Agile Working – An Innovative Concept For Businesses?
The Law Of… Modernising The Way We Work
Emerging as much more than a new trend within employment law, agile working is proving to be a key factor in the growth and success of some businesses.
Kimberley Jackson, Trainee Solicitor in Employment Law, takes a look at how businesses are benefitting from this more flexible way of working.
What Is Agile Working?
Whilst many people think that agile working and flexible working are interchangeable, the reality is they both have different purposes.
When an employee makes a flexible working request, it's their responsibility to consider how a new working arrangement could work for them and the business.
Moving away from traditional ideas of working, agile working gives employees more flexibility in where, when, and how they do their job. It takes the needs of employees into account whilst also ensuring that business needs are also met.
Technology plays a major role in the success of agile working, as it enables employees to complete their tasks from various locations whilst also remaining connected to their colleagues.
What Are The Benefits Of Agile Working For Employers?
Although the thought of introducing agile working into your business might seem concerning, there are a lot of advantages – agile working can:
- Reduce absenteeism
- Increase productivity levels
- Help your business reduce its carbon footprint
- Lower property costs for unused property
- Attract new talent and have a positive impact on staff retention
- Increase profits
How Does Agile Working Benefit Employees?
Some of the benefits of agile working for employees include:
- Reducing the amount of time and money spent on travelling to and from work
- Improving their productivity by removing distractions and increasing their level of concentration
- Creating a healthier work-life balance and decreasing levels of stress
Agile Working In Practice
Agile working might sound good in theory, but how have agile workers performed in the workplace following a change in their working patterns?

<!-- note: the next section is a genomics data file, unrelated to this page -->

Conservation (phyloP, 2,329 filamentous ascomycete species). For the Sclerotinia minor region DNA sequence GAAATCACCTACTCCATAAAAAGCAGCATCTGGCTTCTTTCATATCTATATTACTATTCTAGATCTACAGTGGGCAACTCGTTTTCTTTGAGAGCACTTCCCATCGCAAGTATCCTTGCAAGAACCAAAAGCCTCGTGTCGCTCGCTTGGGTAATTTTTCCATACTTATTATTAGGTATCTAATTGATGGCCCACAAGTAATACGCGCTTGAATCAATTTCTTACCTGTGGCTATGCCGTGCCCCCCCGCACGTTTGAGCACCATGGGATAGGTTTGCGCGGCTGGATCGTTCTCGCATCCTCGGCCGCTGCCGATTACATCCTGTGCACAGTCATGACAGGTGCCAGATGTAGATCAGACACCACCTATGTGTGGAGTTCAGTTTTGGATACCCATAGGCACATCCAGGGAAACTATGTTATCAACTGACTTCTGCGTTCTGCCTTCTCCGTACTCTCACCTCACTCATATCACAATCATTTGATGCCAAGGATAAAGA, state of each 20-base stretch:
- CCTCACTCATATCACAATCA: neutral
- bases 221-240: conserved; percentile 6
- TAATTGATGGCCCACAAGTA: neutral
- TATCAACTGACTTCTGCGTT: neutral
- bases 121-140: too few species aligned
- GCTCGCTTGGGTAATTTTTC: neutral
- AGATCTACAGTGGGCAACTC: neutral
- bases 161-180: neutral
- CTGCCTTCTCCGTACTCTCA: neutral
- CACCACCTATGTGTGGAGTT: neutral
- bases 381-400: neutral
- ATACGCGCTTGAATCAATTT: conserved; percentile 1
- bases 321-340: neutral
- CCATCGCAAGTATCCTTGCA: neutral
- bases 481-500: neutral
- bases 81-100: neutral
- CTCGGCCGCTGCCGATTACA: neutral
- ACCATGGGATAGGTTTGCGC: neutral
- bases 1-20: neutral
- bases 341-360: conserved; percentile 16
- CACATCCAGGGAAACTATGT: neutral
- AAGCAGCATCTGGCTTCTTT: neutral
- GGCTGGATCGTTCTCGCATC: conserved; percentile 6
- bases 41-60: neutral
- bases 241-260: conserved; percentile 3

When BT introduced agile working, it found that:
- Absenteeism went down by 63%
- Employees working flexibly were around 20% more productive than colleagues working in offices – this was measured by metrics such as absenteeism, sick leave, and maternity leave rates
- It had a lower carbon footprint
- Significant savings were made with teleconferencing instead of holding face-to-face meetings
- Property costs decreased by 30%
PriceWaterhouseCoopers (PwC) also noted a positive impact after it introduced agile working:
- Costs per person decreased by 41%, falling from £5,780 to £3,400
- Recruitment and staff retention rates improved, with only 12% of staff asking to leave in one year
- PwC was also voted the UK's first 'graduate employer of choice'
What Are The Drawbacks To Agile Working?
Whilst there are many advantages to agile working, there are some pitfalls that employers need to be aware of.
In order for it to be successful, employers need to:
- Have sufficient IT measures in place, such as good security and remote access to systems, to enable staff to work efficiently
- Monitor staff engagement levels, ensuring that colleagues are in regular contact with one another – you could, for example, hold weekly meetings that staff need to attend in person
- Manage projects and team communication effectively
How Does This Impact Existing Flexible Working Regulations?
Coming into effect in 2014, the Flexible Working Regulations enabled employees to formally ask their employers for flexible working arrangements, such as parents asking for a change to their working hours.
Employers also have a legal obligation to consider and make a decision about any request they receive within a 3-month time frame.
Even though there's been an increase in the uptake of agile working, the existing regulations in relation to flexible working seem to be suitable at this point in time.
How Can Simpson Millar's Employment Solicitors Help My Business?
The success that businesses are enjoying from adopting agile working shows that it is a useful method and there's potential for other employers to benefit from more open approaches to working.
If you're curious about whether agile working is suitable for your business, our employment solicitors can offer you advice and help introduce new methods of working into your business.